He was a massive factor in the victory.
Spurs didn’t really play – but Liverpool pressed so hard in the midfield Spurs never had the chance to play. Along with Henderson he barged, hassled and hacked at the heels of the opposition, sprinting to affect their first touch, and Spurs consequently couldn’t settle down and play. Anyone claiming he is a soft touch clearly doesn’t watch him play. Add to this the undercurrent of Spurs recent struggles for fluidity and consistency in midfield, and chosen midfield three would actually be the most logical strategy even if Gerrard was available.
‘Size and Power’
Is size and power everything? A major factor for many ahead of the game, was the strength, size and power of the Tottenham midfield – Paulinho, Dembele and Sandro, a trio who people believed would be the favourites to win the physical battle. Liverpool’s midfield of Lucas, Allen and Henderson, smaller and slighter in stature, perhaps seen as neater, more technical players, were dismissed and assumed as incapable of matching up to this with their ‘pretty football’.
Liverpool bullied them. They were small, but they were feisty, disciplined but frantic, and furious at losing the ball. The same went for Coutinho and Sterling in the wide areas, who knew exactly when to hold their positions and maintain their shape, when to release and press, and how to break into the right spaces upon winning it back.
The stats did not make pleasant viewing for Spurs fans, as they failed to register a shot on target during the entire game. Liverpool won the possession battle with 57%, however they were comparatively poor in the final third with only 60% accuracy, where they can expect closer to 80% at home. Overall passing accuracy was good for Liverpool with 85% to Spurs 79%, but generally the stats don’t tell us too much about the ebb and flow of the game. The outcome was heavily influenced by Liverpool’s incredible pressing strategy, and as Brendan Rodgers put it in the post-match interview, they had ‘earned the right to play’ – which wasn’t necessarily the way this game was supposed to go.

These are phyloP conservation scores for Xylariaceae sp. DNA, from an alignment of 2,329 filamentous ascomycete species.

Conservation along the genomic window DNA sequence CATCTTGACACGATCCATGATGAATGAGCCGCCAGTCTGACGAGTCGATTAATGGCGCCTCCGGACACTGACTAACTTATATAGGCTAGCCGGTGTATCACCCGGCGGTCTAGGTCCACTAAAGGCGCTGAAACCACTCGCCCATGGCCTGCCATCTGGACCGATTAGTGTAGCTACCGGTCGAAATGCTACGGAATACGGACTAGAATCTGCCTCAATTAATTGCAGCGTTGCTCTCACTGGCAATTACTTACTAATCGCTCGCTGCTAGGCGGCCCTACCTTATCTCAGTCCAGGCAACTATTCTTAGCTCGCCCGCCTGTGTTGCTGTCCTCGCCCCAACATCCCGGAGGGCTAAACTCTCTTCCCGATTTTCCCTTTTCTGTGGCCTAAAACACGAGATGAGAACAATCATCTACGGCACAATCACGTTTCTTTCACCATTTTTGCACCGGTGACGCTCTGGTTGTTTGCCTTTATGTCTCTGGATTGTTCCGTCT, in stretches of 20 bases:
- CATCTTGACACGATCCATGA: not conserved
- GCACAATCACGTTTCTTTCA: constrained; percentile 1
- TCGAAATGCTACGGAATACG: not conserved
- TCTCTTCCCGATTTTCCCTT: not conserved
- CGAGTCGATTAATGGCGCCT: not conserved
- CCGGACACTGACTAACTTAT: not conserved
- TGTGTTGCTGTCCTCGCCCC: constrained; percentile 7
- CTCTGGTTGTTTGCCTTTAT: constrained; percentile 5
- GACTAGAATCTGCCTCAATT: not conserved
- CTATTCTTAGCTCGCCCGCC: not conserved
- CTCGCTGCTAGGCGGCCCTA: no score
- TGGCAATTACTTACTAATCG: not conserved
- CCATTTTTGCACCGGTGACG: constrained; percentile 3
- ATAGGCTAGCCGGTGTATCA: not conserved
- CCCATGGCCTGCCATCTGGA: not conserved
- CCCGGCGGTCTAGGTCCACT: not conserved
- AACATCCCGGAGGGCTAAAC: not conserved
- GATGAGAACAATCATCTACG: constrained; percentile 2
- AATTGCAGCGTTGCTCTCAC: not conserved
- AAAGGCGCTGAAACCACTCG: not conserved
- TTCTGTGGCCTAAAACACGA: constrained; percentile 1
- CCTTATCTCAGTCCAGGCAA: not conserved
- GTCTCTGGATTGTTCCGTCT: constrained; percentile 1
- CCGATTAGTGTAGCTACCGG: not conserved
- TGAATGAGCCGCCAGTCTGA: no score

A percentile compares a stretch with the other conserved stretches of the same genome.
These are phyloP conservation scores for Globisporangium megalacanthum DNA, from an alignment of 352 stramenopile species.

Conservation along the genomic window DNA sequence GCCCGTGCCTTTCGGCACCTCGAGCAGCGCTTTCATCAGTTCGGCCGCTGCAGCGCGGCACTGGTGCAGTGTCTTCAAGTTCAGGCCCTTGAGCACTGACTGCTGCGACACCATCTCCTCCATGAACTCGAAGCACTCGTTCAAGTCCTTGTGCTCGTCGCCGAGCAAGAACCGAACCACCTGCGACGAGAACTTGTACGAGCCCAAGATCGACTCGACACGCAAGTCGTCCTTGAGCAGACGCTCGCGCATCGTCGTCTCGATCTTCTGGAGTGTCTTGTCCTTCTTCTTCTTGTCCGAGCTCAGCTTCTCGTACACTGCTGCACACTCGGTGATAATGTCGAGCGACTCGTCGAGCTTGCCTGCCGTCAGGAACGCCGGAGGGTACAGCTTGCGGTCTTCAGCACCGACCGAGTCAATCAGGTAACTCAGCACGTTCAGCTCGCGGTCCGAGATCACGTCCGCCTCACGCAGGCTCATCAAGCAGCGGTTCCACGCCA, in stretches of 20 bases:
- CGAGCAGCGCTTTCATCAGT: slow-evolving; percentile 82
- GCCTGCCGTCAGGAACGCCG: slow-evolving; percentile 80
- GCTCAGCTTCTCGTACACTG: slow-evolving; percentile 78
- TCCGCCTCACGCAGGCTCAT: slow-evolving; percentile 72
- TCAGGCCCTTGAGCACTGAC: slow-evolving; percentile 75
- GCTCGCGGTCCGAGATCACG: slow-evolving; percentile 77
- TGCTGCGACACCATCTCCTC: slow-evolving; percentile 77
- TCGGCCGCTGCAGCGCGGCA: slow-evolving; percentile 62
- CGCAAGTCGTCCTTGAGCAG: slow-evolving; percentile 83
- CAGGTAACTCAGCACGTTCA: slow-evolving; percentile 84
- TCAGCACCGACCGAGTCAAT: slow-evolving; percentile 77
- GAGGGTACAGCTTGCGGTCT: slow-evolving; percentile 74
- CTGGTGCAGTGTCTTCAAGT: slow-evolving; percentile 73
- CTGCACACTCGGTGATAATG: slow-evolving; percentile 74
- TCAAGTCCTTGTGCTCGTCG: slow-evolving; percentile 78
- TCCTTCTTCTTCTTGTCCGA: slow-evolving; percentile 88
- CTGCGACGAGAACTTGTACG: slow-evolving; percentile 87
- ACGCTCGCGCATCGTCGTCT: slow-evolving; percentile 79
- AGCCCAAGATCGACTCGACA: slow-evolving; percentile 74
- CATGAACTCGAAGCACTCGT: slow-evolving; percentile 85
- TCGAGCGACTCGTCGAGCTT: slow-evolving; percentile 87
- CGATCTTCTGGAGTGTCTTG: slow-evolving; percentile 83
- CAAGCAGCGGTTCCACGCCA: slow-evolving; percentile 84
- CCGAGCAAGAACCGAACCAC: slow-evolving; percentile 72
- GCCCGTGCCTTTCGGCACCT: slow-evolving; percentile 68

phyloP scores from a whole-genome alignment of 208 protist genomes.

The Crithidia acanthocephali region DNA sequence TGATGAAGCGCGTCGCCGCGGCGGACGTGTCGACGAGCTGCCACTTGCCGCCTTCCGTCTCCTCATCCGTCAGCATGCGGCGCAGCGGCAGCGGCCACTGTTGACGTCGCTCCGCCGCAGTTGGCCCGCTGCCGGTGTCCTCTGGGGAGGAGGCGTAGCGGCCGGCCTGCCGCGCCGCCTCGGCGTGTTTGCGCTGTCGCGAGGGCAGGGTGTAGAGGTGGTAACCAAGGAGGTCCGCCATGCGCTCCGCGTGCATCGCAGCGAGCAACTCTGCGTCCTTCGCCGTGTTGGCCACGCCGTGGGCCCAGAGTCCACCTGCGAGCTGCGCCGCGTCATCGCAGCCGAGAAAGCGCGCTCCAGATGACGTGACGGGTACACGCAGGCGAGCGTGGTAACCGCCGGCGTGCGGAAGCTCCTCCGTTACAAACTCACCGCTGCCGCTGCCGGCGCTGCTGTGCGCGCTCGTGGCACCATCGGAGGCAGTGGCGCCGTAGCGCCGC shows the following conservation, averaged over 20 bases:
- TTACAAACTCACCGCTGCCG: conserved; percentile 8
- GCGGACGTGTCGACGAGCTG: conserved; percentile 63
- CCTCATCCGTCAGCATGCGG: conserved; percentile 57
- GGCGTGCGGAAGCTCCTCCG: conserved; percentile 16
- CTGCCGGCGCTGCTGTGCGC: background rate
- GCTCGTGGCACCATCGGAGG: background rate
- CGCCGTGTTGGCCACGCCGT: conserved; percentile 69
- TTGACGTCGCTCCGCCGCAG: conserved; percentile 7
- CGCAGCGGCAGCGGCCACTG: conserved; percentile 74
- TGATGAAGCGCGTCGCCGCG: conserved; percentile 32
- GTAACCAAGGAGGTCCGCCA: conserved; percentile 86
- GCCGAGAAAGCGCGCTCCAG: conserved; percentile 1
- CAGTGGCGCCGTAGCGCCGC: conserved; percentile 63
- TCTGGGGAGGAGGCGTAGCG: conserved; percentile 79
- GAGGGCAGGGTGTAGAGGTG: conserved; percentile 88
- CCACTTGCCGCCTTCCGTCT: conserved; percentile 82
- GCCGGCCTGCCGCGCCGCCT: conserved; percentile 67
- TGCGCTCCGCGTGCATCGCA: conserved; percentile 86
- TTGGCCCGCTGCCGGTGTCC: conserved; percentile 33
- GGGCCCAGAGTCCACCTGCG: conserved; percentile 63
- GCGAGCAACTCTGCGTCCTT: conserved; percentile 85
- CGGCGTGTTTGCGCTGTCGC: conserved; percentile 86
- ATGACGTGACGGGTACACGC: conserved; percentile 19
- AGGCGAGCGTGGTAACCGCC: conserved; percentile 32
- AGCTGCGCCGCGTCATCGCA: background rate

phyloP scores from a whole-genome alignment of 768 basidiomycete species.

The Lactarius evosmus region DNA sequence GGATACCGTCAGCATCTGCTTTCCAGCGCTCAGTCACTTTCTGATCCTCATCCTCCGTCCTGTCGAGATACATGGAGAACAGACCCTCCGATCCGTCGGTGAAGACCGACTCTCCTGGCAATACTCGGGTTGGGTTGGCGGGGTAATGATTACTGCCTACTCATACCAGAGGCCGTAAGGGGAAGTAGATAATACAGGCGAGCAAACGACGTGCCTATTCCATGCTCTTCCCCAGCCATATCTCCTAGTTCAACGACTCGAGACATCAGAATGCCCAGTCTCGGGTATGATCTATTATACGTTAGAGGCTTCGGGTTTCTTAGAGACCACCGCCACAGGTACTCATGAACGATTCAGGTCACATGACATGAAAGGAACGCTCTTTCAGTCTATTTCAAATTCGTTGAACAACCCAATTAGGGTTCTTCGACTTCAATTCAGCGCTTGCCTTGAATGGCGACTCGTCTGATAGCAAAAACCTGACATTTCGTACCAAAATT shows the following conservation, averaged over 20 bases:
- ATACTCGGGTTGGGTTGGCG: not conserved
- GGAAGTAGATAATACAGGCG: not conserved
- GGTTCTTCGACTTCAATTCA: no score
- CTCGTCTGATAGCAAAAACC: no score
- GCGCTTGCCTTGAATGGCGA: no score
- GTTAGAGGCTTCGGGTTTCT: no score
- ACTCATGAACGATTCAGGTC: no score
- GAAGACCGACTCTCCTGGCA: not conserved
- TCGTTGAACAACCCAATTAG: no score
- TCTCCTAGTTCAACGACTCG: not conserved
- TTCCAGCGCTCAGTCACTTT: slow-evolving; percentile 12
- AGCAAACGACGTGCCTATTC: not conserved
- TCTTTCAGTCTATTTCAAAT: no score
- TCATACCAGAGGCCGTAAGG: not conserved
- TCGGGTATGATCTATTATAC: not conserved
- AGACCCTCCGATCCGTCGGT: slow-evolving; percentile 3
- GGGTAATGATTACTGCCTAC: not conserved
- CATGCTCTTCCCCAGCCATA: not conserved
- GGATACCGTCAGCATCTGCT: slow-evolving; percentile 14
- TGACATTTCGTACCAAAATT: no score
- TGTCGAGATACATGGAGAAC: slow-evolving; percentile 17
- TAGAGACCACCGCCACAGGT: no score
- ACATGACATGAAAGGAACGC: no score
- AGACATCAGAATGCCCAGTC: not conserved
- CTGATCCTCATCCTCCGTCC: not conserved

Another key factor was the red card for Paulinho at 0-2, an important player who’s departure took away any chance of a comeback for Spurs. Sandro’s injury earlier on had already forced Paulinho deeper to accommodate Lewis Holtby in attacking midfield, and this worsened their problems.
Rodgers was delighted post-match, with an entire team of match winners on the day, and now a tighter grip on Arsenal and the top four in general. There will be mutterings about contending for the title, but the league is a marathon and can never be hastily predicted. Rodgers in the past has typically had successful second halves to the season compared to the first, and perhaps with a bit more depth in January and the return of Sturridge to add more goals, perhaps the conversations might continue.
The pressure continues to mount for Andre Villas-Boas. Tactically yes, he has to address certain areas and the support for Soldado issue, but he has a lot going against him at the moment. He is an intelligent, progressive manager, with a philosophy that is difficult to implement, and it is likely this team will not begin to gel until perhaps later in the season with injuries and so many new faces. Time to see yet again if a club will opt for patience or immediate results.